INDIE NEXT Author Event: Kathleen Rooney, author of Lillian Boxfish Takes a Walk, and Victor Lodato, author of Edgar and Lucy
Join us at City Lit Books for a reading by two Indie Next authors: Victor Lodato, author of Edgar and Lucy and Kathleen Rooney, author of Lillian Boxfish Takes a Walk.
Victor Lodato’s new book EDGAR AND LUCY is an intimately wrought, unexpectedly dark and lyrically written tour de force. Eight-year-old Edgar Fini is in love with two woman. There’s his mother, Lucy, who, though she has moments of devotion, mostly disappears at night with her various “suitors.” And then there’s his grandmother, Florence, who dotes on him to the point where she is at a loss when he isn’t around. Since his father’s suicide, Florence and Edgar’s relationship has become obsessive, each fully dependent on the other. When Florence suddenly dies, Lucy is thrown into the role of main caretaker and doesn’t know how to handle her new job. But as Edgar and Lucy adjust, they must also deal with Ron, a local butcher who wants to court Lucy, and Conrad, an unsettlingly attentive adult whose intentions are at once more sinister and more innocent than Edgar could ever know.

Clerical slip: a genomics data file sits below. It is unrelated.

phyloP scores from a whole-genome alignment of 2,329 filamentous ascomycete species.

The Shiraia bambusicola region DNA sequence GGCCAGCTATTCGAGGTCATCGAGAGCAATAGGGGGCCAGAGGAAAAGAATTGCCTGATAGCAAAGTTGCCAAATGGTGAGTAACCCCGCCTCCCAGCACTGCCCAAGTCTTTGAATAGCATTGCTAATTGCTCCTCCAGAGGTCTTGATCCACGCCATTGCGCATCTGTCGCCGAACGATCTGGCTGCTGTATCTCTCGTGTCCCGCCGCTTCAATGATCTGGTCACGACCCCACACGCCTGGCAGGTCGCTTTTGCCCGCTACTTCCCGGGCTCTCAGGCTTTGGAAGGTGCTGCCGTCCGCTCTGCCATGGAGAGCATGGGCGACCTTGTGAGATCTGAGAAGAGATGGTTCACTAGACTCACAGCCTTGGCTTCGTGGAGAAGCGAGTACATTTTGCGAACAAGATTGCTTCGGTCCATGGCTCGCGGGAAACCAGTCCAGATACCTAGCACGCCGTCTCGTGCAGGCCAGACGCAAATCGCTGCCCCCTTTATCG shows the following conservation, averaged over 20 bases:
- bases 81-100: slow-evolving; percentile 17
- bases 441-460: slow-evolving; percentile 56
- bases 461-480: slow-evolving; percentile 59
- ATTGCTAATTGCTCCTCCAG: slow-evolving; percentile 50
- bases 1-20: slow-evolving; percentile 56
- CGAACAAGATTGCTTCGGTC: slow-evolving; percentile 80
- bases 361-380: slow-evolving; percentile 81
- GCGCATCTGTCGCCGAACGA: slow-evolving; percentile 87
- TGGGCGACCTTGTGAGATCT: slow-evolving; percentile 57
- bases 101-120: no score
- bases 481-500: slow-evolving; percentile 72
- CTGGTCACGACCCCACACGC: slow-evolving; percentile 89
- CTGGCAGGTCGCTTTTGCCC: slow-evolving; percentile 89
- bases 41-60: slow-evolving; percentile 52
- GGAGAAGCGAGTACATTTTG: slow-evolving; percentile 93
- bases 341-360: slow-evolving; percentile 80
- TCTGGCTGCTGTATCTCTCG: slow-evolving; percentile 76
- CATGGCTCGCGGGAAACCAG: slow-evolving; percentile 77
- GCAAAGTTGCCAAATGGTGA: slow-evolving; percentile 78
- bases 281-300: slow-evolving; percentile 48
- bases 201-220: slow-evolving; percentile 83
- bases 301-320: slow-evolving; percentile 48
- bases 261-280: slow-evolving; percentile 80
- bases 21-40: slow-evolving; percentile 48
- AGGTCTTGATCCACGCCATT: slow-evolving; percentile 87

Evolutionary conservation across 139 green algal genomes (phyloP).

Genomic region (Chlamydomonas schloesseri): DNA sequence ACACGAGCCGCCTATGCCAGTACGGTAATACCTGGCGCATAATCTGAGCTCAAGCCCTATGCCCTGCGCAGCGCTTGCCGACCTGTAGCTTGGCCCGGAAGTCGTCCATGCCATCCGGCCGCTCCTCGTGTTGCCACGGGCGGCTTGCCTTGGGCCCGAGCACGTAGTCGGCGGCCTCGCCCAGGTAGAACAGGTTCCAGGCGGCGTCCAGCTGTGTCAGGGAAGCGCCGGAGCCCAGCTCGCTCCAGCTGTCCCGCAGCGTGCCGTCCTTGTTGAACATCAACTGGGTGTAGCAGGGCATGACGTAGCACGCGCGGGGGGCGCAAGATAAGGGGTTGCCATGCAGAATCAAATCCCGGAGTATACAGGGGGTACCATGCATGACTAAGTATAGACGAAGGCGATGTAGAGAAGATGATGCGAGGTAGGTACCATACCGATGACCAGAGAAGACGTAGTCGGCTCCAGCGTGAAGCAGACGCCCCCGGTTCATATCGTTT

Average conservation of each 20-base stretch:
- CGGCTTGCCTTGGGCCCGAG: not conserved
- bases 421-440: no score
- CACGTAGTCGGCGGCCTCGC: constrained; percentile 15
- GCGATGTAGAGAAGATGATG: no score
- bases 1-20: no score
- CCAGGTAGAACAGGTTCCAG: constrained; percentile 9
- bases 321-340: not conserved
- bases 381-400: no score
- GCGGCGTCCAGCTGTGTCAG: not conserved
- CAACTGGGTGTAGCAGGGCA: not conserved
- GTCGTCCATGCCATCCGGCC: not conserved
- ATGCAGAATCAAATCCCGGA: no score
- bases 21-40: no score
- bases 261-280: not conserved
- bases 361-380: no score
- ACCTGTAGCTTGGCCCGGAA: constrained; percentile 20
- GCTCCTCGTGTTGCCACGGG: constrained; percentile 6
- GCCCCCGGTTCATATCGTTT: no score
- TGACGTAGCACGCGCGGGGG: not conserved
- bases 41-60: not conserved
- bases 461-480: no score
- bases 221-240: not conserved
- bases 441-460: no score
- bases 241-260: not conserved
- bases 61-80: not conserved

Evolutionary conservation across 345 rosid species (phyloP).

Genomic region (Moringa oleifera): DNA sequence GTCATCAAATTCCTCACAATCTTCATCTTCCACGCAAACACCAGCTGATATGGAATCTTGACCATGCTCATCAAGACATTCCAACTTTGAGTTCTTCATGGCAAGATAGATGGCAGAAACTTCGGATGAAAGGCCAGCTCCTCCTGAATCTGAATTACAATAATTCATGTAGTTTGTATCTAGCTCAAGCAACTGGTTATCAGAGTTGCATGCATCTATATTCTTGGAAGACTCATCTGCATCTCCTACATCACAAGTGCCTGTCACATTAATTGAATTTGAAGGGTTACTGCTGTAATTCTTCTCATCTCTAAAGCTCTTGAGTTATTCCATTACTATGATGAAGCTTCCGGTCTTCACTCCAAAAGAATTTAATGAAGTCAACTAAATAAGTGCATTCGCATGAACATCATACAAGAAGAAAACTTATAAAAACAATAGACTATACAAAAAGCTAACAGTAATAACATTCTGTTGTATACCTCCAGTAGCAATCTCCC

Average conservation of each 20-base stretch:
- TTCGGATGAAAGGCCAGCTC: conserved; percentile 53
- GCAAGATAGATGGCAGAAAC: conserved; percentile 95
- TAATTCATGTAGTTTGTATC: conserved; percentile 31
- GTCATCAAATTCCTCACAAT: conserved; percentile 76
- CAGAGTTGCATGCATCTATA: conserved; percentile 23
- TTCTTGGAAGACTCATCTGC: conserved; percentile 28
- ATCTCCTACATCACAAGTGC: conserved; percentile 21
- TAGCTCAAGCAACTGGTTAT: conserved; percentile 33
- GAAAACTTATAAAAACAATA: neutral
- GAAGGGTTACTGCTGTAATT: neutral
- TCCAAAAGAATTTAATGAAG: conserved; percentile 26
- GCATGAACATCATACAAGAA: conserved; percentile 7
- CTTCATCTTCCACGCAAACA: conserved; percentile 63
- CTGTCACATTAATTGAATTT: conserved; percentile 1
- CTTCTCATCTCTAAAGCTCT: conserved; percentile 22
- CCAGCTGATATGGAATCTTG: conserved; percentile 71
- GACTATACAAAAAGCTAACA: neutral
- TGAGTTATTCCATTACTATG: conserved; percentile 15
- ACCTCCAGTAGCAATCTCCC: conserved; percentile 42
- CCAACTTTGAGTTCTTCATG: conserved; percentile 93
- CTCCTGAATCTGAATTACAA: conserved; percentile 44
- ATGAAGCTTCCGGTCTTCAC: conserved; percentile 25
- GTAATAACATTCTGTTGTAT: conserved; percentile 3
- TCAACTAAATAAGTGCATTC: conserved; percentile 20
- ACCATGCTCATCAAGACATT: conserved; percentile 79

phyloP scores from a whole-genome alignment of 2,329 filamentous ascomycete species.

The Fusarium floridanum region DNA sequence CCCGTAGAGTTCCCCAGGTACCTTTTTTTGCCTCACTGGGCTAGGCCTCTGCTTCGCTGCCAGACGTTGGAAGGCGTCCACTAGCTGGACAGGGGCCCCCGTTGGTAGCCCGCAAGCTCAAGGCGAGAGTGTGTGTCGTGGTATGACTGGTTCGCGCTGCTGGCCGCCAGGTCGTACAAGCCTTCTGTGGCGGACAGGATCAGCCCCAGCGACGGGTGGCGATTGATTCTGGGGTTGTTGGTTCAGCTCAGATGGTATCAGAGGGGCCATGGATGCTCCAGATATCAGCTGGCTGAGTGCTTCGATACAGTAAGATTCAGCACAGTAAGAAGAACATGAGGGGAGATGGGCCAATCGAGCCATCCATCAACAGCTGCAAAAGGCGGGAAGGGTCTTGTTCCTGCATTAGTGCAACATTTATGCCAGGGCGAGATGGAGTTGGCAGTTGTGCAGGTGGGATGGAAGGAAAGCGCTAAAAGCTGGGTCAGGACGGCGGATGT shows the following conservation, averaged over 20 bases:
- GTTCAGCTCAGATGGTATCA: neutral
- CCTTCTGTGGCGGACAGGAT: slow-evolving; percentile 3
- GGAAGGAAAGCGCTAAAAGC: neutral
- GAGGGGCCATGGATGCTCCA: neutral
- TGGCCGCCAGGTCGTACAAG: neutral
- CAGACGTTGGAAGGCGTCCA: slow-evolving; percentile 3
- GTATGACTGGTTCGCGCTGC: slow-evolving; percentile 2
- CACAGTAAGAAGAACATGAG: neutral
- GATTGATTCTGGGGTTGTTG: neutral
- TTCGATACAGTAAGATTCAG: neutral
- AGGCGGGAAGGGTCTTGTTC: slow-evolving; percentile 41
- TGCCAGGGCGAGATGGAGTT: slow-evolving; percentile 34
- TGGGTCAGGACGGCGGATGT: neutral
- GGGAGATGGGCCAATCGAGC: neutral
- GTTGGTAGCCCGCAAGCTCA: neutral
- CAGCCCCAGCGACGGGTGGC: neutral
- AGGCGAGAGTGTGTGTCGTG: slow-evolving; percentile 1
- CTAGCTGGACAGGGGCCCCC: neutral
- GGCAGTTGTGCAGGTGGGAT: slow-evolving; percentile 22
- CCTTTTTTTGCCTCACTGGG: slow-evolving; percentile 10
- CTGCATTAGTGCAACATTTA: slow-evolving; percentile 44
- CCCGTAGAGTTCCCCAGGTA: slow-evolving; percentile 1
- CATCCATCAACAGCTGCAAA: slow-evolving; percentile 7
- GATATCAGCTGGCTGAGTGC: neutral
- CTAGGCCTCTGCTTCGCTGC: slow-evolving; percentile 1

“A quirky coming of age novel that deepens into something dark and strange without losing its heart or its sense of wonder.” —Tom Perrotta, author of The Leftovers
LILLIAN BOXFISH TAKES A WALK marks a welcome release for the talented and award-winning poet and author Kathleen Rooney. It’s New Year’s Eve 1984, and 85-year-old Lillian Boxfish takes to the streets of her beloved New York City to celebrate. The city is full of grit and character. But so is Lillian. As she crosses the sometimes-perilous landscape of a run-down Manhattan, she encounters bartenders, bodega clerks, chauffeurs, security guards, bohemians, criminals, children, parents, and parents-to-be in surprising moments of generosity and grace. As Lillian strolls, she recalls a long and eventful life that included a brief reign as the highest-paid advertising woman in America, cut short by marriage, motherhood, divorce, and a breakdown.
“Easily the best gadding-around-town novel since Dawn Powell and Dorothy Parker.”
—Daniel Handler, author of Why We Broke Up and We Are Pirates